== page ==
‘We can turn lodge into an attraction’

File pic - Londesborough Lodge, in The Crescent. 093357s      'pic Andrew Higgins 14/08/09     'in News
File pic - Londesborough Lodge, in The Crescent. 093357s 'pic Andrew Higgins 14/08/09 'in News

A spiritual charity is seeking enlightenment as to why an historic Victorian building is lying vacant despite an offer to invest in its major renovation.

Despite gaining the backing of Scarborough MP Robert Goodwill, who branded their plans “laudable,” along with several “enlightened” councillors, the building still lies derelict.

Tibetan Buddhist charity Kagyu Samye Dzong Scarborough says it can transform the building into a centre that will attract visitors from throughout the county and the world.

The charity nationally has already re-developed old, ornate buildings in other parts of the country to major effect.

It is looking to relocate from its current base in St Mary’s Walk to the Grade II listed Victorian villa, Londesborough Lodge, in The Crescent.

The lodge has been on the market for three years now, with a guide price of £500,000.

However, the building needs a small fortune spent on it to restore it to past glory, with the Scarborough News understanding that around £150,000 alone would have to spent on removing asbestos.

The charity insist that they are “ready to run” with their bid. They have raised £100,000 in just eight weeks, and currently have private investors queuing up to bankroll their vision.

However, despite receiving high-level backing, the building still remains empty – as Ani Tselha pleads for action.

“The council’s policy is to get the right price for the building and for it to help better the community – which is what this will do,’ said Buddhist Ani.

“I would be heartbroken to see the building still empty twelve months down the line, with this still passing through the council and nothing being done to get somebody in there.”

Scarborough Council is selling the property through informal tender, and it’s understood that the Buddhist charity are not the only group looking at taking it over.

If they are successful though, they plan on spending hundreds of thousands of pounds renovating the crumbling landmark to create an holistic oasis in the centre of Scarborough.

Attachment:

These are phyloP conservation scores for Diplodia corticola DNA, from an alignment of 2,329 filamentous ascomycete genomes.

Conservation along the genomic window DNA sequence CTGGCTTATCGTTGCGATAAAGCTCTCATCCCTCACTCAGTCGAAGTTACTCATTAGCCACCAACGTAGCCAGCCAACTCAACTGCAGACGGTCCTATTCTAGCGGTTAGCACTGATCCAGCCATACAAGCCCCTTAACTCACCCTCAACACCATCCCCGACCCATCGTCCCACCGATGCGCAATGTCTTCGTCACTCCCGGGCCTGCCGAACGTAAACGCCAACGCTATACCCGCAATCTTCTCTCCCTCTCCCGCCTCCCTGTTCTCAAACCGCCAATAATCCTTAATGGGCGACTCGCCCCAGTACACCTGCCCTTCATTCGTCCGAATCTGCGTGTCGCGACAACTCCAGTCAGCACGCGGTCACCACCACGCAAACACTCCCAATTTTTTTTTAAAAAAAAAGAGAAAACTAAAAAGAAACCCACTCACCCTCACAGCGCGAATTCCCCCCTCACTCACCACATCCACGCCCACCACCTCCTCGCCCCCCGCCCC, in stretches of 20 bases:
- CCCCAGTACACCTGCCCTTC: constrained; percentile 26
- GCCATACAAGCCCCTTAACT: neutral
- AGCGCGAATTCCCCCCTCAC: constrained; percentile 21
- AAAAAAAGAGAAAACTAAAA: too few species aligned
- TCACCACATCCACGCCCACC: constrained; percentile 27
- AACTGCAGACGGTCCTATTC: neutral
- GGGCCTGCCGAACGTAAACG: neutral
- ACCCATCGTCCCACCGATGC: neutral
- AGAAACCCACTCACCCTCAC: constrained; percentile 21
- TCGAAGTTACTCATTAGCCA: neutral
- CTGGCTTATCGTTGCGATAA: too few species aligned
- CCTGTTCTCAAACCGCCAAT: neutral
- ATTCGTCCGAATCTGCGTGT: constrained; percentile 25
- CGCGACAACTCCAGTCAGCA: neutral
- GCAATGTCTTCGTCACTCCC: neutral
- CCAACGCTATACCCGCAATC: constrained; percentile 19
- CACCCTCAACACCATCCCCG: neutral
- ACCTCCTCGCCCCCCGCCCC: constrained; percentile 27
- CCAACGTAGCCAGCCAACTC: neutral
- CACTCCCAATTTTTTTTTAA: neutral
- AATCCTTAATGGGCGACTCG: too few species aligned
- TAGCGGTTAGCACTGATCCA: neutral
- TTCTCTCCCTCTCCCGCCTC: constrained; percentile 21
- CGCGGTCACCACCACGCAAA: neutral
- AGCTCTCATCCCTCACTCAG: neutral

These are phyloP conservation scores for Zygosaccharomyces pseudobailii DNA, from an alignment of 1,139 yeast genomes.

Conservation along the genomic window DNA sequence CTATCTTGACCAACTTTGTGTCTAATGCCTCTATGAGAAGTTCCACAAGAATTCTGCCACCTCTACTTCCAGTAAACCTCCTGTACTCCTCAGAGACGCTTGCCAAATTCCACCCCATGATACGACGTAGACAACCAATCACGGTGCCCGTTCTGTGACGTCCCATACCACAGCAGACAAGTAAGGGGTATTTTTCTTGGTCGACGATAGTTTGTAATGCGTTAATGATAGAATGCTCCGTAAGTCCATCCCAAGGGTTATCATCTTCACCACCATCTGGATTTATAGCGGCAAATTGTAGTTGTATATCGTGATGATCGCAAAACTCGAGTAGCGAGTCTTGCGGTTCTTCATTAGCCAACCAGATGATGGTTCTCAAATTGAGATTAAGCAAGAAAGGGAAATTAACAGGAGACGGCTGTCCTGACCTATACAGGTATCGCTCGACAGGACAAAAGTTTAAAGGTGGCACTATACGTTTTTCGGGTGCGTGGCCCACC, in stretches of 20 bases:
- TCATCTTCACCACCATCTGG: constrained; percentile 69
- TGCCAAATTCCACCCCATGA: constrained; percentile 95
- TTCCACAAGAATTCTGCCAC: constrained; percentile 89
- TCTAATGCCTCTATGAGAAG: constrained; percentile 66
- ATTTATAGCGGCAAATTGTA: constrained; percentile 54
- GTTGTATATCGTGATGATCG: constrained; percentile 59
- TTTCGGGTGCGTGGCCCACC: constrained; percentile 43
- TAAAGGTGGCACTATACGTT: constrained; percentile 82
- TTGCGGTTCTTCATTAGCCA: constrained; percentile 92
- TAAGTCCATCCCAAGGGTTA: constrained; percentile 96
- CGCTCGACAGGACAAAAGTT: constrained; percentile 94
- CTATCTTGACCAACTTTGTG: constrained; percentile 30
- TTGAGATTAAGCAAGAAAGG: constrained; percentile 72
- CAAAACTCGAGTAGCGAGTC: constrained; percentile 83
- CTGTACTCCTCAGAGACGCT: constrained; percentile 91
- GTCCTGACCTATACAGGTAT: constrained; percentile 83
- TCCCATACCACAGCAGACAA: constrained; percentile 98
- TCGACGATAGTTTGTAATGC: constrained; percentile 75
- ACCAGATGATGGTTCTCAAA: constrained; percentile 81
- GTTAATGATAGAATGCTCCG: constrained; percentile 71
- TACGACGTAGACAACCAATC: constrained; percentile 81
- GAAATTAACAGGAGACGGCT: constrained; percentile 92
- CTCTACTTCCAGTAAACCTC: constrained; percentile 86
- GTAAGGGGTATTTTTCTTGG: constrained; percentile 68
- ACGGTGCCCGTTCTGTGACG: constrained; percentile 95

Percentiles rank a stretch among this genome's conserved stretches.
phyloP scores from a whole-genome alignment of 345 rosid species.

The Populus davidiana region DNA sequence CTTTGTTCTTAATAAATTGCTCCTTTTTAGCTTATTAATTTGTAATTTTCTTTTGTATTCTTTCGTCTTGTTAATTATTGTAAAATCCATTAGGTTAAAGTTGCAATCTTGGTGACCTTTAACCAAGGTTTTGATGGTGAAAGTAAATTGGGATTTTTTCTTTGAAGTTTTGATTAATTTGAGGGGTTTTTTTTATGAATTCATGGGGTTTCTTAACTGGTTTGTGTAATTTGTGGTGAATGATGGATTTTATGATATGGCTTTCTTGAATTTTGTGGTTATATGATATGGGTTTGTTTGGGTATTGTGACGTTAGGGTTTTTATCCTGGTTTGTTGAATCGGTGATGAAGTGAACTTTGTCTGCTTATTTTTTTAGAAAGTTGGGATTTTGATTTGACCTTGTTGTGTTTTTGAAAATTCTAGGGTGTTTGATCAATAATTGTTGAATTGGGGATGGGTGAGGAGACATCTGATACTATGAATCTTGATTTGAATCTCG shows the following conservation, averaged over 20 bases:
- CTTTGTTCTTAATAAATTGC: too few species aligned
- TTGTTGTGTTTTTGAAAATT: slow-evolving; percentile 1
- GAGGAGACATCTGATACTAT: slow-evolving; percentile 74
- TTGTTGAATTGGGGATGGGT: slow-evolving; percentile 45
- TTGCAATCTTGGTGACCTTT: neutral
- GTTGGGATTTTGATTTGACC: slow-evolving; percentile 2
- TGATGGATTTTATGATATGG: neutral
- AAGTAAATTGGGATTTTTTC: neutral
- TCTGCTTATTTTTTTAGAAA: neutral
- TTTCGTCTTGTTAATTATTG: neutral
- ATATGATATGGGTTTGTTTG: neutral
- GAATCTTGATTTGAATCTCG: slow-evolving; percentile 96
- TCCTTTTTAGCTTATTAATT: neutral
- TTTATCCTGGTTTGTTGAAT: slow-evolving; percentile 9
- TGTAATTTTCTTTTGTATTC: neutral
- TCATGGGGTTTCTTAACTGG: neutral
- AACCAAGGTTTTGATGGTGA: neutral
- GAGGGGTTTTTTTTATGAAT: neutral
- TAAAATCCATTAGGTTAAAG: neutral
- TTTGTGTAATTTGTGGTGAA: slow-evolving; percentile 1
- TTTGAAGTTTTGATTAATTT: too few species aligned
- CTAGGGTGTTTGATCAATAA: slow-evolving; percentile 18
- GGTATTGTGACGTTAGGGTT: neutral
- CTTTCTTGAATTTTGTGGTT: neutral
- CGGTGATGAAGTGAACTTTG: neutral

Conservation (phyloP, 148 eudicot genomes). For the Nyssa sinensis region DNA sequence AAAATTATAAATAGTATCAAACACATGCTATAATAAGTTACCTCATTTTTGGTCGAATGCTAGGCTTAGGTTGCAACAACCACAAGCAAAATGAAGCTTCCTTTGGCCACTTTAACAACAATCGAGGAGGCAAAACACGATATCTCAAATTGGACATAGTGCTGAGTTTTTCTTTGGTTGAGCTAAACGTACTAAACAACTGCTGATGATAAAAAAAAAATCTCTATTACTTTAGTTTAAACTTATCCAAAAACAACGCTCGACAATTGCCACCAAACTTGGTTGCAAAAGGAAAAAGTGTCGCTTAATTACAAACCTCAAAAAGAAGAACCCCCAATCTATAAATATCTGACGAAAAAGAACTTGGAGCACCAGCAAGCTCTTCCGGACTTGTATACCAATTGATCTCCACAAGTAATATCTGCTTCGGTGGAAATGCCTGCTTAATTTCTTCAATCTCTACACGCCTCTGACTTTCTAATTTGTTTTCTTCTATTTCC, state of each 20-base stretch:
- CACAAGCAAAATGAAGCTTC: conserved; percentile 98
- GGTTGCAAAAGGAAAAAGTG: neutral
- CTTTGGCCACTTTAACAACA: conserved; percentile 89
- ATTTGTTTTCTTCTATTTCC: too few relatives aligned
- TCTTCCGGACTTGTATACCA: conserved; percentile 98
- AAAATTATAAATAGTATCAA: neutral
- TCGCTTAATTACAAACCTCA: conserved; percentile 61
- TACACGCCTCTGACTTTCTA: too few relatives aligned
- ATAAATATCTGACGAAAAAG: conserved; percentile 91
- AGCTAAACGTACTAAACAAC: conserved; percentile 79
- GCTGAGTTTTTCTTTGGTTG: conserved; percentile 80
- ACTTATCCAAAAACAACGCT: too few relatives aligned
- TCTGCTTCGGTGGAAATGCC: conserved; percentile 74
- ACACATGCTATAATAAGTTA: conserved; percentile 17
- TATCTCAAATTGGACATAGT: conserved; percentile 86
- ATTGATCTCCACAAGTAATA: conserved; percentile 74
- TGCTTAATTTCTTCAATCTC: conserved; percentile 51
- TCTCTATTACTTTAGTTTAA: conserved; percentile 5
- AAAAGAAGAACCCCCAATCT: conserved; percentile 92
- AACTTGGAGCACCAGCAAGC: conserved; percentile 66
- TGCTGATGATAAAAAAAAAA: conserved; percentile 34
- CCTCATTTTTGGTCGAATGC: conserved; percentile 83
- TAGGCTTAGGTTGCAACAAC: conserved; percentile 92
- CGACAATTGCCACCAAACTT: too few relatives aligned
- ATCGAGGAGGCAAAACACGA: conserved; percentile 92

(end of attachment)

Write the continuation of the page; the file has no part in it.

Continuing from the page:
Ani Tselha envisions creating a modern “community centre” in the heart of the town, that would, in her words, act as a “centre for well being” for Scarborians.

And she also hopes that the centre could also help boost tourism in the town.

According to Ani, the The Kagyu Samyé Ling Monastery and Tibetan Centre in Dumfries and Galloway is the tenth biggest tourist attraction in Scotland.

She added: “There would be nothing else like it in the region, and nothing really like it outside of London.

“There are Buddhist centres all over the country, but people will travel all over the world for exceptional teachers, and we will have these here.

“It will draw people in from all over the world and this would really put Scarborough on the map and it will bring in investment to the town.”

The building has been on the market for the past three years - and there’s no signs to indicate that the building is close to being sold.

They have managed to secure the initial funding needed to begin work on the project and Ani Tselha from the charity said that her biggest fear is that the historic building will just go to ruin. “All we want to do is provide help where help is needed’ she said.

“I live in Scarborough and know the problems here, and it’s not just drugs - it can be things such as an elderly widow who is lonely and we want to use the centre as a place for these people to visit.

“I also see the young people around the back, sniffing glue and drinking, and they want something to do and guidance, and we can help offer them that.”

She said that they plan on working alongside various other community groups in the area, such as the Cambridge Centre, St Catherine’s Hospice and Hope, to help complement their work and to aid those in need.

The group has a track record of renovating ‘abandoned’ buildings.

Its property in London was purchased for £1.8 million, and after a complete renovation, is now worth in the region of £20 million.

Councillors from Scarborough have visited these sites to inspect them, and to speak to other councillors about the charity.

Scarborough Borough Council Head of Finance and Asset Management, Nick Edwards, said:

“The potential sale of Londesborough Lodge is already attracting a lot of interest, as one would expect with this substantial period property in the heart of Scarborough’s Cultural Quarter.

“It’s only right and proper that to ensure the best outcome for the council taxpayer we advertise the sale of the site through the proper channels, with all subsequent offers to be considered by elected council members

“We anticipate that through our agents, CPH Property Services, we will be in a position to put the building on the market this autumn, when we’ll be asking for formal expressions of interest.”